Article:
Amphibians are perhaps the most unique group of vertebrates on earth. There are over 5,000 species living in very diverse habitats.
Amphibian literally means "double life," and are named so because most species require both land and water to carry out their lifecycle. In most species, adults migrate to the water where they mate and lay eggs. The gelatinous eggs then hatch and turn into larvae (tadpoles, if frogs or toads). Larvae live in the aquatic environment for various lengths of time, and undergo metamorphosis. At this time, gills disappear and lungs are formed and the tail is resorbed into their body and they become juveniles. While this phenomenon is not unique to amphibians (insects do it too), it is quite unique among vertebrates. Occasionally, amphibian species such as the tiger salamander, will undergo metamorphosis and become sexually mature, but still retain the characteristics of a larva in a process called paedomorphosis. This allows these organisms to fully exploit an aquatic habitat when the terrestrial one may be less sustainable.
Some species of salamanders do not have lungs. While all amphibians have the ability to exchange gases (breathe) through their skin, plethodontid salamanders rely on this as their primary method of getting oxygen. Some species of amphibians retain their gills throughout life, and are restricted to aquatic habitats.
Male amphibians make calls to attract females. Females do not call. Some frog calls, like that of the spring peeper, can reach intensities of up to 90 decibels and can be heard from miles away. Males call most intensely after rains, to assure that the eggs they fertilize will have adequate water in which to develop. Most species of amphibians do not exhibit parental care. So, when they lay their eggs they do not care for their young. Some species of poison dart frogs, however, will allow their tadpoles to wiggle onto the back of the male frog and be carried about. There are also species that build foam nests in the tree branches overhanging ponds. When the tadpoles hatch they fall into the water below and are at that time large enough to avoid many more predators had they hatched in the pond.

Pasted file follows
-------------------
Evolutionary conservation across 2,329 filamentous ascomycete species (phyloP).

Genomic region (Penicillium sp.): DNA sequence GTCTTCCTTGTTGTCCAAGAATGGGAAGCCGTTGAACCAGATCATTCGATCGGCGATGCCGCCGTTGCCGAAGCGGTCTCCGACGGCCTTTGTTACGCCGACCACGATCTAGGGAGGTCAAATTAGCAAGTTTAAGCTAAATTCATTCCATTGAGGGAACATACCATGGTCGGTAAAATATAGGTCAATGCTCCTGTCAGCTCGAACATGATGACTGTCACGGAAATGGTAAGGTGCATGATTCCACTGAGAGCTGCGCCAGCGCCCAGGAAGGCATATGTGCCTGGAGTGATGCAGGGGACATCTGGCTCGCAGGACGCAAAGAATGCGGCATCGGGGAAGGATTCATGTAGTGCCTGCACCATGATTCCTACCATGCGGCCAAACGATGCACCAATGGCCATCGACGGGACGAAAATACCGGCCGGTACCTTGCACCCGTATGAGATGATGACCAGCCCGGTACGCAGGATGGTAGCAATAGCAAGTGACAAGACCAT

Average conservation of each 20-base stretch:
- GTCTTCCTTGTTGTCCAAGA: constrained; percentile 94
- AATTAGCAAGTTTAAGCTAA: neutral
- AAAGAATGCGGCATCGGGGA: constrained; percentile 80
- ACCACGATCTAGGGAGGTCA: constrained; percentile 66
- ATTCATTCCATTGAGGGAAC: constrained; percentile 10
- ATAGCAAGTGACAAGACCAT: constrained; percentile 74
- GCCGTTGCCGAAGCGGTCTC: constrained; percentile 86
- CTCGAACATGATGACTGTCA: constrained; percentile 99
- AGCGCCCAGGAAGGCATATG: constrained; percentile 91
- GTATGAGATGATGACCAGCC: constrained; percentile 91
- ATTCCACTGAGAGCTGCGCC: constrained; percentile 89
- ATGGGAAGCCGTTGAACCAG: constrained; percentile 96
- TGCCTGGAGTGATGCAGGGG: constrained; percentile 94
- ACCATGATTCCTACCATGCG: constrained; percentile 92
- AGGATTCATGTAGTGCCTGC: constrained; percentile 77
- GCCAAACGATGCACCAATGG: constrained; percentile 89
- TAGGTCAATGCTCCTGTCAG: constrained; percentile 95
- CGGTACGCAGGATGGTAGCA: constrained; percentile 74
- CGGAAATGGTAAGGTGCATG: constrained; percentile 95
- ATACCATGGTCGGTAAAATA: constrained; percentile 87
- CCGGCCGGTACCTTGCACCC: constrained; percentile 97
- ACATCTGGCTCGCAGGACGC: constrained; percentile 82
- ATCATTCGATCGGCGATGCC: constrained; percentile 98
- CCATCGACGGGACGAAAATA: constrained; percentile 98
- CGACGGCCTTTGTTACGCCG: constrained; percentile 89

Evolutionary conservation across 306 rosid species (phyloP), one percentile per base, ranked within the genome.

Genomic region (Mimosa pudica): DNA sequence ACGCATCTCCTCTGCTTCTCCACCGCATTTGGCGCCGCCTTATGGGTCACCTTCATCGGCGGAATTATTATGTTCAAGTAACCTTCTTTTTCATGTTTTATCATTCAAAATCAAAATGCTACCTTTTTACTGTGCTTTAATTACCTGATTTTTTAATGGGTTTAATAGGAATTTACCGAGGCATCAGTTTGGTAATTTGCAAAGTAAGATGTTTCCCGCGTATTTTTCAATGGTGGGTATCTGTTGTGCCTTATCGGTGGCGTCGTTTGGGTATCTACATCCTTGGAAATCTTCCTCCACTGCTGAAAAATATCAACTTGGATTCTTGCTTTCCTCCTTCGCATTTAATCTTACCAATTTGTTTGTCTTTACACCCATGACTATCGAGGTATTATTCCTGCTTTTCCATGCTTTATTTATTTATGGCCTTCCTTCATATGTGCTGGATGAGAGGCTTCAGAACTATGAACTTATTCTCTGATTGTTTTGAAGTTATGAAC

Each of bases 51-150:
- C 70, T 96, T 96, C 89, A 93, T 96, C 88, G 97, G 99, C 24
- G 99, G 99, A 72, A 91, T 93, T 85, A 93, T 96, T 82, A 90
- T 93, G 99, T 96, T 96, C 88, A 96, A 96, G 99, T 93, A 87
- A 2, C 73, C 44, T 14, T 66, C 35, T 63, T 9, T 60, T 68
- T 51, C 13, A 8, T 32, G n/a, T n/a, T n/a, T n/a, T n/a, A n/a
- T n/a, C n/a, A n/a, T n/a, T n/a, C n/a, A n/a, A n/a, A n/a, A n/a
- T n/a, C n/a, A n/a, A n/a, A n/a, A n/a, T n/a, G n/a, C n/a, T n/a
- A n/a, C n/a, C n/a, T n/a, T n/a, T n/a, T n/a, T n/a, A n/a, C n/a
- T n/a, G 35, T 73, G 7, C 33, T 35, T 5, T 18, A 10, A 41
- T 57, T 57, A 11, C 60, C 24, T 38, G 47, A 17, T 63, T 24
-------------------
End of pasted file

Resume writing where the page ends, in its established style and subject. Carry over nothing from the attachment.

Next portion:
Amphibians live in varying habitats ranging from the tundra in central Alaska, to the deserts of North America and Africa. Wood frogs, which occur in the far north have a molecule in their bloodstream, similar to an antifreeze, that allows them to freeze solid. When temperatures warm again they thaw. Desert-dwelling toads have the ability to burrow many feet into the ground to conserve moisture and avoid the heat. When the rains beat against the soil, they burrow upwards, find a mate and head toward a puddle to lay their eggs. Some of these species' tadpoles will develop into small toads within 8 days of being deposited as eggs.
Amphibian diets are varied. Some species are opportunistic and will eat nearly anything. I have witnessed a bullfrog eat a baby duck. Other species are very specialized. Some species of toads eat mostly ants.
Because amphibian physiology is so closely tied to their environment, they make excellent environmental indicators. I conduct research on the effects of contaminants on amphibians, and know first hand that they are sensitive. Amphibian populations have been declining worldwide for a number of years. Humans impact their environment through pollution and modifying their habitat, making it unliveable.